Who is the best referee? The viral referee, Wes McCauley, was a big winner with 47.8 percent of votes. A willingness to conduct a calm dialogue on the ice during tense times and the ability to let players vent at the right time goes a long way to earning respect. McCauley is one of those officials. (Tim Peel at 4.4 percent, eh?)

Which rink has the worst ice? While Bell Centre earned the title of “best rink to play” in and “best ice,” among players, the BB&T Center in Sunrise, Florida wins worst ice (16.8 percent), followed up by Gila River Arena in Arizona (10.7 percent). In third place, and no real surprise, is Barclays Center in Brooklyn. We imagine most of the New York Islanders chose their own rink considering some of their quotes over the last few seasons.

You can check out the rest of the results at the NHLPA website.


Sean Leahy is a writer for Pro Hockey Talk on NBC Sports. Drop him a line at or follow him on Twitter @Sean_Leahy.

PHT Morning Skate: Backes to have disciplinary hearing; Tavares isn’t having fun

Welcome to the PHT Morning Skate, a collection of links from around the hockey world. Have a link you want to submit? Email us at

• The Score grades every teams worst contract, which is pretty interesting. Carey Price, Milan Lucic and Brent Seabrook are all on the list. (The Score)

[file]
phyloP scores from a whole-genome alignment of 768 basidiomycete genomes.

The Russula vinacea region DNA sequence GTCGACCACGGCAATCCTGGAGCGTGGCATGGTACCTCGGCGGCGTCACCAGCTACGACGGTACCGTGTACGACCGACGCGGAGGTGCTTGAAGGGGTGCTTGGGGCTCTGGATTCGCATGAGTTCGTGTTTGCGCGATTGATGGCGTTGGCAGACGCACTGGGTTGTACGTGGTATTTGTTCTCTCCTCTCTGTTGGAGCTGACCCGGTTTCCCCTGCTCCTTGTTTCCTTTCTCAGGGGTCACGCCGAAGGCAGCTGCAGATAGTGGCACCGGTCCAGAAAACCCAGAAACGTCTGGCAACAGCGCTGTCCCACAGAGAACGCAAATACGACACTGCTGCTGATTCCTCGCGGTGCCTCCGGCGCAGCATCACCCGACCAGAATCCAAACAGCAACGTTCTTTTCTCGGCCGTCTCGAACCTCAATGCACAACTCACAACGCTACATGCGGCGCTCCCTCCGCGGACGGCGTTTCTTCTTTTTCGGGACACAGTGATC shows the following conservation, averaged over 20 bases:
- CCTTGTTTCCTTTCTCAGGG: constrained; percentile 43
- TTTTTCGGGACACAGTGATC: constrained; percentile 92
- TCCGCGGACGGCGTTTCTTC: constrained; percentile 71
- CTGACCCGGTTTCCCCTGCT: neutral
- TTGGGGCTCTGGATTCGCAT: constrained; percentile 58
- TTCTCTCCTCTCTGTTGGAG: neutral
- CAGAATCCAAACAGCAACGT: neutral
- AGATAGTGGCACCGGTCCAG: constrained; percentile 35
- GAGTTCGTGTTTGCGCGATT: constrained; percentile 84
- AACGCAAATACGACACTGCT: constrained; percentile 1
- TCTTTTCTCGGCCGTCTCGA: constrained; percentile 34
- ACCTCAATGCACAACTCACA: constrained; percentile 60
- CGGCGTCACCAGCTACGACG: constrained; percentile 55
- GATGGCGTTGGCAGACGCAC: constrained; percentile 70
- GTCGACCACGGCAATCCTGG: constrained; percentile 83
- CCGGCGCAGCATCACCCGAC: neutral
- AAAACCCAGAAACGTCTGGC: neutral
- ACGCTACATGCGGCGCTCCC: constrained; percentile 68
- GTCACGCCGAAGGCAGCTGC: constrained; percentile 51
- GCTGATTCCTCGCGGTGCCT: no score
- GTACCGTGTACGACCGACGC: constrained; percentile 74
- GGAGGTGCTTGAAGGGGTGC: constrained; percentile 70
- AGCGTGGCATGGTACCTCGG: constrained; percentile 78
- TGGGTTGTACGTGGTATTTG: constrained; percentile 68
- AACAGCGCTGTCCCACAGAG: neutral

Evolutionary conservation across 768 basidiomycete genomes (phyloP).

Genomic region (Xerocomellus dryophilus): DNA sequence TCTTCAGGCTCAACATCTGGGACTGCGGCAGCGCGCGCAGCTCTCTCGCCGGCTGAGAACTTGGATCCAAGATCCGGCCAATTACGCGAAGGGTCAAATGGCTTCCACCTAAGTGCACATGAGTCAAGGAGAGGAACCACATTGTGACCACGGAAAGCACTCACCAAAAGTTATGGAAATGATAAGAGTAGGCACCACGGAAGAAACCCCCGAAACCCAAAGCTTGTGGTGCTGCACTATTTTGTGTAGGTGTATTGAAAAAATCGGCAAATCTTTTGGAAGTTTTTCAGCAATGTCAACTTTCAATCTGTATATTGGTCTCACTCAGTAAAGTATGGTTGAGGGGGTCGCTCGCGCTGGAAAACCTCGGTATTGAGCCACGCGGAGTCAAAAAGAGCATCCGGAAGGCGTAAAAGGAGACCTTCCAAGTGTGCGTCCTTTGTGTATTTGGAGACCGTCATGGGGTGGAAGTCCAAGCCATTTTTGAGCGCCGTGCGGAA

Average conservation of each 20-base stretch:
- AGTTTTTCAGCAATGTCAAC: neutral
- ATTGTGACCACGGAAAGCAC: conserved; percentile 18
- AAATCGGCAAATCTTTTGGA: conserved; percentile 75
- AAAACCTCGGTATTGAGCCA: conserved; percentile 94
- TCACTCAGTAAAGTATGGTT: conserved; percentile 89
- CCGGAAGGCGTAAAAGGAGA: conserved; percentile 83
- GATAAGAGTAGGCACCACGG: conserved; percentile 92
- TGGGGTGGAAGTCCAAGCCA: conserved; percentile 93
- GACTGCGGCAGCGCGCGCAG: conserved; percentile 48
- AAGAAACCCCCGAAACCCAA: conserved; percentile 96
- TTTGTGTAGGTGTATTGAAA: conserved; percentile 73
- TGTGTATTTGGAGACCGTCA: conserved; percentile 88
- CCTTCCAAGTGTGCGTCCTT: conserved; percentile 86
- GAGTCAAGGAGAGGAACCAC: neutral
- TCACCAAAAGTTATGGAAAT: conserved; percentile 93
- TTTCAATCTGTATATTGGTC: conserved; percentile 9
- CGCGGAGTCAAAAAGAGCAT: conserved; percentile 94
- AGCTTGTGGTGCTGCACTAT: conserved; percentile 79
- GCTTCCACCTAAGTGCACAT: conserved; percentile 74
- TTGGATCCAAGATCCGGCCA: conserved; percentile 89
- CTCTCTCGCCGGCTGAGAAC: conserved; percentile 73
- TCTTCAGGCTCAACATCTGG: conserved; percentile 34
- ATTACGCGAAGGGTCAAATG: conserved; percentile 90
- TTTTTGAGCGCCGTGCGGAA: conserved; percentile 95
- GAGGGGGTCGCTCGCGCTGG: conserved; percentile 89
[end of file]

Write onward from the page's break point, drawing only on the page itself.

• The Blue Jackets pairing of Ian Cole and David Savard have some solid facial hair, but that’s not what makes them a solid duo. (Columbus Dispatch)

• Bruins forward David Backes will have a hearing with the NHL’s Department of Player Safety for his hit on Detroit’s Frans Nielsen. (Stanley Cup of Chowder)

• Some teams give capes or hats to the player of the game, but the Capitals have decided to hand out a motorcycle helmet with LED lights. (Russian Machine Never Breaks)

• It’s been a tough ride back from neck surgery, but Kris Letang finally seems to be rounding into form. (

• Philadelphia Eagles linebacker Mychal Kendricks will be part of NBC’s hockey broadcast tonight. He’ll be standing inside the glass with hockey analyst Pierre McGuire during the first period of tonight’s game between the Flyers and Penguins. (

John Tavares admitted that he’s not having a ton of fun right now. (Newsday)

• Blue Shirt Blogs takes a deeper look at all the new prospects the Rangers acquired before the trade deadline. (Blue Shirt Blogs)

• You think the Edmonton Oilers regret trading Taylor Hall away? Whether they do or they don’t, he’s made quite a statement over the last few weeks. (Edmonton Sun)

• The Sharks have allowed the first goal of a hockey game pretty often, their fans shouldn’t be worried by that. (NBC Bay Area)

• Up top, check out the highlights from last night’s game between the Washington Capitals and Anaheim Ducks.

Joey Alfieri is a writer for Pro Hockey Talk on NBC Sports. Drop him a line at or follow him on Twitter @joeyalfieri.